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On the autumnally crisp morning of Saturday, Sept. 19 – just hours after we were gutted by the news that Justice Ruth Bader Ginsburg had lost her most recent bout with cancer – my boyfriend and I biked the short distance from my Washington condominium to the Supreme Court building.

We were there to add our own tributes to the ones that thousands of Americans had already left since the previous evening, piling flowers, cards and other mementoes on the steps of the high court’s front plaza.

They were tokens of what the Notorious R.B.G. (as newer generations had taken to calling her, alluding to the late hip-hop artist Notorious B.I.G.) had meant to us.

Near where I laid my roses and note, something caught my eye. It was a candle in a decorated glass cylinder, styled after Catholic prayer votives that often feature images of venerated saints.

However, in place of the Blessed Virgin Mary was an image of the Jewish Ginsburg, wearing her judicial robe and famous lace collar while holding her hand up in benediction. Below, one of her most famous quotations was written: “I dissent.”

The Notorious R.B.G. meant so much to us, in part, because of the fierce power with which she dissented from prevailing views that, too often, prop up the powerful at the expense of the powerless.

Justice Ginsburg rose to prominence as a true trailblazer and advocate for the rights of women, who were both legally and culturally relegated to second-class status when she started her career in the 1950s.

Nonetheless, the second woman (and first Jewish woman) ever to serve on the Supreme Court also often turned her considerable intellectual firepower against structures and laws that oppressed other minority groups.

While some of those decisions came with the court’s majority (such as 1999’s Olmstead v. L.C., in which Ginsburg wrote the majority opinion for a decision that greatly expanded the rights of Americans with mental disabilities), Justice Ginsburg’s most lasting impacts may actually have come from her powerful dissenting opinions in a host of cases.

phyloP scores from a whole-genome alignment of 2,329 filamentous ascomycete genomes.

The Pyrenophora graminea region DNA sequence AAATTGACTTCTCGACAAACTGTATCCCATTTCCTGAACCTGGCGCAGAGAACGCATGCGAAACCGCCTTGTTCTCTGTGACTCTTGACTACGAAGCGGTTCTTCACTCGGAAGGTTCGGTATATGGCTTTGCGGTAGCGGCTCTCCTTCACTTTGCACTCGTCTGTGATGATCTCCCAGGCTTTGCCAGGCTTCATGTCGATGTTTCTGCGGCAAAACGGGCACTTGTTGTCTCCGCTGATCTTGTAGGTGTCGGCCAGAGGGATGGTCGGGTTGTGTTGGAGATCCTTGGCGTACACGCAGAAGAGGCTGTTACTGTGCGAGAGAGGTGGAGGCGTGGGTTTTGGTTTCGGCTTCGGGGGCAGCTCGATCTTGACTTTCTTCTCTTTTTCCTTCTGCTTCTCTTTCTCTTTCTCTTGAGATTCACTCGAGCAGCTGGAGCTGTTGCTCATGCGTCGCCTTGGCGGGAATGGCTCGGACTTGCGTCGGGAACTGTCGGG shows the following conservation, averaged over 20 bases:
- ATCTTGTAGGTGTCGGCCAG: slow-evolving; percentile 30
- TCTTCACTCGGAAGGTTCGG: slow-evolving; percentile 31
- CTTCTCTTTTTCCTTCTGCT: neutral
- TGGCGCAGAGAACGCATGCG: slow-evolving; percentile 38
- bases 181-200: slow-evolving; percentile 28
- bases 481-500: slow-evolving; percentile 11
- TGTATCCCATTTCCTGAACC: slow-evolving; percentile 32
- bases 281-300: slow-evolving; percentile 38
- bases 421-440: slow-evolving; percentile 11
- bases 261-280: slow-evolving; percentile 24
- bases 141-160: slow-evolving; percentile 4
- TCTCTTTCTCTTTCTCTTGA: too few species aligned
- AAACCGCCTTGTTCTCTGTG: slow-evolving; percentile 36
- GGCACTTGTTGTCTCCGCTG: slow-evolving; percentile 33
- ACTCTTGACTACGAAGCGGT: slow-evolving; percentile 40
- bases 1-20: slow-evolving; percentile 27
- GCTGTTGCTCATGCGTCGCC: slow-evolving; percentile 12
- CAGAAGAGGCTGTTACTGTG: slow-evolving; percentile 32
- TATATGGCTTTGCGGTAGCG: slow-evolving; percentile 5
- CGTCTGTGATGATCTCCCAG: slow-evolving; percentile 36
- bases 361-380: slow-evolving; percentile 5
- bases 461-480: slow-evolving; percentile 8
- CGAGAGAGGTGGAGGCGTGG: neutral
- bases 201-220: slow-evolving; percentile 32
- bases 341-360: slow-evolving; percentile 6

For instance, in 2014, Justice Ginsburg famously dissented from the court’s Burwell v. Hobby Lobby decision, in which the majority said that a for-profit company had a religious freedom right to refuse to provide its employees with health insurance that covers contraception.

The justice thought the idea that for-profit businesses were entitled to deny contraception to employees of all faiths was a perversion of the very purpose of the First Amendment’s religion clauses.

“Religious organizations exist to foster the interests of persons subscribing to the same religious faith. Not so of for-profit corporations,” she wrote. “Indeed, by law, no religion-based criterion can restrict the work force of for-profit corporations. … The distinction between a community made up of believers in the same religion and one embracing persons of diverse beliefs, clear as it is, constantly escapes the Court’s attention. One can only wonder why the Court shuts this key difference from sight.”